The Other Side of their Narrative

(The Mog Nation Wiki, an archive)

AsiaWeek – 14 July 1978

Rangoon correspondent U Maung Maung reports on his recent (July 1978) visit to the towns of Aykab (Sittwe), Buthidaung and Maungdaw:

Extracts: From the minarets of mosques in the townships I toured, I could hear the familiar chant calling the devout to prayer. The sound seemed to support the government’s contention that there was no religious persecution in the area.

I certainly saw no sign of antipathy among the non-Muslims towards Muslims.

Any visitor can see that the Muslim population in these townships is significant. According to the 1973 census, 209,873 of Maungdaw’s 223,616 people were Muslims while in Buthidaung there were 138,547 Muslims in a total population of 263,317. In Akyab, the capital of Arakan state, Muslims dominate.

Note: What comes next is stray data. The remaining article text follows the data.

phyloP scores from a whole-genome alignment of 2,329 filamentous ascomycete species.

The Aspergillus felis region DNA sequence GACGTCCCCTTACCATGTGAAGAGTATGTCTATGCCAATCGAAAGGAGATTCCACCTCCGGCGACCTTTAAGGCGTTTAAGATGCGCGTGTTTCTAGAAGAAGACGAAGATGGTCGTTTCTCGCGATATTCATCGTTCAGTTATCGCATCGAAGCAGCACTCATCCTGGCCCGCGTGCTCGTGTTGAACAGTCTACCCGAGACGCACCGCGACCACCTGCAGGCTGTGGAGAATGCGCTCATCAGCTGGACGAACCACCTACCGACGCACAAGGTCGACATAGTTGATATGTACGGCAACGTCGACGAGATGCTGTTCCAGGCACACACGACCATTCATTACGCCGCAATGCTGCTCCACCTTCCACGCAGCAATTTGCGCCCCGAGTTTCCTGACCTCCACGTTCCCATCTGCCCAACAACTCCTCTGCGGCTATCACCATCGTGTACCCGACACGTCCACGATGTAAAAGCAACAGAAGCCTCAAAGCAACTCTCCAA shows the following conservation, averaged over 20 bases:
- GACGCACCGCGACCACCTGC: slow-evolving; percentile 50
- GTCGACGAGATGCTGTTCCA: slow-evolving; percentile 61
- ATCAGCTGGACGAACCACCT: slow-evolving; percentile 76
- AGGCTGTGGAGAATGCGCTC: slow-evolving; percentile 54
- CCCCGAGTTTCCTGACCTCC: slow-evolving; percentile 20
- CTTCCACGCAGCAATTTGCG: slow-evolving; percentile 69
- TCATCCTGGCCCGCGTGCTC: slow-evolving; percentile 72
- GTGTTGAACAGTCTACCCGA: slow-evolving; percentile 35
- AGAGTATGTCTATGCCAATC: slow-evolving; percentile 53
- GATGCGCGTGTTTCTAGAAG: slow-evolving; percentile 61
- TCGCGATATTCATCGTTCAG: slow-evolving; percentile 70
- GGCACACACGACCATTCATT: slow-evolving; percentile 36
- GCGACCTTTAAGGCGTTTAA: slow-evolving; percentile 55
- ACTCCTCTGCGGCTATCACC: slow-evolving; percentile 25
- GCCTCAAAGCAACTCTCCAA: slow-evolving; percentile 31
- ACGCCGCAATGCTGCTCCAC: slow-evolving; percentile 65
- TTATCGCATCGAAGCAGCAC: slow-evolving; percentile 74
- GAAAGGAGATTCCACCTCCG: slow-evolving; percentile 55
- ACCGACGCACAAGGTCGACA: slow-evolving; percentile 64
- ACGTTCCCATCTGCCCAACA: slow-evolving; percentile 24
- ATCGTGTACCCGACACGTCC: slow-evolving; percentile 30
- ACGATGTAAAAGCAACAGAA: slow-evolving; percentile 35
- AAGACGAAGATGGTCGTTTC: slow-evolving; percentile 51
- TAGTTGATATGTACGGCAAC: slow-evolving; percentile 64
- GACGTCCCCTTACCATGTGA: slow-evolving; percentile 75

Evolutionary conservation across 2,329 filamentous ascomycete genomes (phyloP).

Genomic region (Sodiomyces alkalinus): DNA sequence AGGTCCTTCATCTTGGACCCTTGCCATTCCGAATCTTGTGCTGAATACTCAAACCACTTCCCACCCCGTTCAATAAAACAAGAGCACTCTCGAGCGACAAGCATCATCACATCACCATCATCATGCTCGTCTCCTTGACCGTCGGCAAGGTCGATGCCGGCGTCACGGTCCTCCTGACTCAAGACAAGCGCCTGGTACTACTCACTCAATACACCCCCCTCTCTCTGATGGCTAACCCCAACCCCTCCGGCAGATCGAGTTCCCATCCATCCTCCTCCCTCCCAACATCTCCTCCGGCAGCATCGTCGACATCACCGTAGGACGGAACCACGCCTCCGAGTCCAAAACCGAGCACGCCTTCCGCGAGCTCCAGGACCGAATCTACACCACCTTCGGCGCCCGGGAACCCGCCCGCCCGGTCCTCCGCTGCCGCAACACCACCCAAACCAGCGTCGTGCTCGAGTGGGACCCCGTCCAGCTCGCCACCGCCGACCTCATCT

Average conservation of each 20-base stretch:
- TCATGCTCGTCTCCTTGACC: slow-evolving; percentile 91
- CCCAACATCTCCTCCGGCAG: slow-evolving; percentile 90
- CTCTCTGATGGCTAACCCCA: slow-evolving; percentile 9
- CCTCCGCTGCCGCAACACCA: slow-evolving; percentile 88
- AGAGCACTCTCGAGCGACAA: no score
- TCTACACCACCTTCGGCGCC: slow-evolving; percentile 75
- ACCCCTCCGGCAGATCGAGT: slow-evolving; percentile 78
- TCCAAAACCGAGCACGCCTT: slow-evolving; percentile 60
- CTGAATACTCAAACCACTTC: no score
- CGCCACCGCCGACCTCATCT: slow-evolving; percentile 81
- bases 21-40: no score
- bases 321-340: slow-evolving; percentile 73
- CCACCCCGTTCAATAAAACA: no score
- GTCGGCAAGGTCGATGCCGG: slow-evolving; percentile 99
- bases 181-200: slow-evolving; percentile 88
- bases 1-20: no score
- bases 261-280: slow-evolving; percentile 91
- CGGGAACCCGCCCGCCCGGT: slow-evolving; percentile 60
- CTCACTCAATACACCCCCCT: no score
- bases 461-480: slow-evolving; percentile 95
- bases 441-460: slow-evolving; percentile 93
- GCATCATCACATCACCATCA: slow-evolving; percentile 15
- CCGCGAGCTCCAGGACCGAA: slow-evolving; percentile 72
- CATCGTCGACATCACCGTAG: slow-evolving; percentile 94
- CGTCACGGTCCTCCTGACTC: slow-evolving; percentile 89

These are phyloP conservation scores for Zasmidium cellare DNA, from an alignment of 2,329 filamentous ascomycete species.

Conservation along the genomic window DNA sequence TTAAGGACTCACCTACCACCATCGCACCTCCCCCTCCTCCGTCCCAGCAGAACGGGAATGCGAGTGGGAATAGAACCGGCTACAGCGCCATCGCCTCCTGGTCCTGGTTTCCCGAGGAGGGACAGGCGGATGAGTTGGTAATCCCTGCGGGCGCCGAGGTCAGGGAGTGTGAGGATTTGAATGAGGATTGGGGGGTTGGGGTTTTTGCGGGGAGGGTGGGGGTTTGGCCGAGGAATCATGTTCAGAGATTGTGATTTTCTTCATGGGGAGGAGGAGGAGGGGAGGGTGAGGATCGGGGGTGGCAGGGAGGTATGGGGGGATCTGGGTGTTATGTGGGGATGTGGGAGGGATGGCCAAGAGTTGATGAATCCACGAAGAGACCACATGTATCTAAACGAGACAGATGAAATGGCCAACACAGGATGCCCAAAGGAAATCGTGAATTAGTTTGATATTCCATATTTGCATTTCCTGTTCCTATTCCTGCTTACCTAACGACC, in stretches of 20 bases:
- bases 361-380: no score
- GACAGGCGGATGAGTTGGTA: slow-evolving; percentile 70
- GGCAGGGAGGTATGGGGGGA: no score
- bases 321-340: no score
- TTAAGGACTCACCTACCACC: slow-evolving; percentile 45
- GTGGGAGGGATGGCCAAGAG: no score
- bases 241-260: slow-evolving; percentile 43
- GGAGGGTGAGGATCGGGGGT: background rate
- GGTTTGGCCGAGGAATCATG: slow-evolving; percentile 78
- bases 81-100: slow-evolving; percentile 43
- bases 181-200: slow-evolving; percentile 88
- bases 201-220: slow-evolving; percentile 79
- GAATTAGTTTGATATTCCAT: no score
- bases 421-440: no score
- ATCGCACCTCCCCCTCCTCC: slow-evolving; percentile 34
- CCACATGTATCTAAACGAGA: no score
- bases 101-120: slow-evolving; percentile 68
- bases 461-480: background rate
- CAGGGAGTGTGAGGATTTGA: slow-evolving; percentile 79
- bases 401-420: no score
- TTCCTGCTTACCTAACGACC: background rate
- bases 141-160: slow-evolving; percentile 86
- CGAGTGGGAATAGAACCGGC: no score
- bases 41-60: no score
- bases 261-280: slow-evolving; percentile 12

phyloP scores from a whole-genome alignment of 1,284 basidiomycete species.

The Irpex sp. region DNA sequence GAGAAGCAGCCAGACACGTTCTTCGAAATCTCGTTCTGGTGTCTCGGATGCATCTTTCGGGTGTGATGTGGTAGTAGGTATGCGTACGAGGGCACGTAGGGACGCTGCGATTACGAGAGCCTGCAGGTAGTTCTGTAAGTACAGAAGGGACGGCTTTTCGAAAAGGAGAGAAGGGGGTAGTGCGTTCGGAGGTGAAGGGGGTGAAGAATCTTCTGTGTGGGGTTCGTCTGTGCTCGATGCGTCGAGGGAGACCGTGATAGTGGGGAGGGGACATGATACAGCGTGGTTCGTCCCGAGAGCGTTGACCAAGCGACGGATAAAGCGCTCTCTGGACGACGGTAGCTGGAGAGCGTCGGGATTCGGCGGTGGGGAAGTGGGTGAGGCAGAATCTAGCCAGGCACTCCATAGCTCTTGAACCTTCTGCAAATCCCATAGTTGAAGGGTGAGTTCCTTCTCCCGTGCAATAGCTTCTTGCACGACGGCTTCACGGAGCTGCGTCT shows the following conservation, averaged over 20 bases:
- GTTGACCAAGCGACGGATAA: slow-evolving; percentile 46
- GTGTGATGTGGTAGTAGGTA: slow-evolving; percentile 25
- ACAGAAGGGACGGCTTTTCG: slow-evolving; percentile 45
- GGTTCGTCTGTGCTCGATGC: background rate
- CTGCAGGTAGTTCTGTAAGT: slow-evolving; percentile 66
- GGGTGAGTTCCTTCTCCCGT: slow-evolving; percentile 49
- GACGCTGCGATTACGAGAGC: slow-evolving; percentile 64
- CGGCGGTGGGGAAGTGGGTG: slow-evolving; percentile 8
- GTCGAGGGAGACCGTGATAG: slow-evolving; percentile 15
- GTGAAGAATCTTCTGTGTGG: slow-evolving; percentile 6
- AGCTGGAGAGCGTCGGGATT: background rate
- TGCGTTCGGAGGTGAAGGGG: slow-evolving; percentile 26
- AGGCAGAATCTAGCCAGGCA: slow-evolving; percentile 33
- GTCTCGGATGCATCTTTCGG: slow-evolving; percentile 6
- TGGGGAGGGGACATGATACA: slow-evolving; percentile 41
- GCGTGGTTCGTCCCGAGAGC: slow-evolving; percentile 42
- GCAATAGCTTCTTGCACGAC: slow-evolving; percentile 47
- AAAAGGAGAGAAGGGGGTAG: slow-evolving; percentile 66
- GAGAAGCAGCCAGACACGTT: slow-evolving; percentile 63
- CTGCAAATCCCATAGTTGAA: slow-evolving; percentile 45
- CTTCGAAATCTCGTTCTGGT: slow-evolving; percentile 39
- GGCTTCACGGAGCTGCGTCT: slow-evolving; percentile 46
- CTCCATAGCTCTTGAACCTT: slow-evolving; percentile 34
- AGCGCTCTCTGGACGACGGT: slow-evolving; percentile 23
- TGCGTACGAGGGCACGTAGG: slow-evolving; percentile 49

The problem is that the proportion of “Chittagong Muslims” among these groups has been steadily rising; these are people who moved into Burma from the Chittagong area of Bangladesh. They have settled down as farmers and fishermen, but many are active in the smuggling trade. They apparently have access to relief goods supplied to Bangladesh, such as clothing and medicine. They also bring bicycle accessories, Horlicks, Ovaltine, biscuits and talcum powder through the well-trodden jungle paths into Maungdaw. In the village of Phone Nye Leik, all the people I saw were Chittagong Muslims.

Burma looks upon these people as illegal immigrants. It says that many of them have now fled to Bangladesh – not because they’re Muslims but because their illegal status was being exposed. Burma does not even concede that they are refugees, preferring the term “fugitives”.

While arguments go on at governmental levels, problems on the ground are continuing. People described as “bad elements” are apparently in a situation to exploit the situation. Many of them are said to have crept back into Arakan from the camps in Bangladesh. They are certainly keeping themselves busy. On my way back, I saw a village near Buthidaung belching smoke; enquiries revealed that it had been set on fire by some Chittagongians [sic] who had returned for that purpose and then vanished again.

The Mog Nation Wiki
Kyaw Zaw Oo

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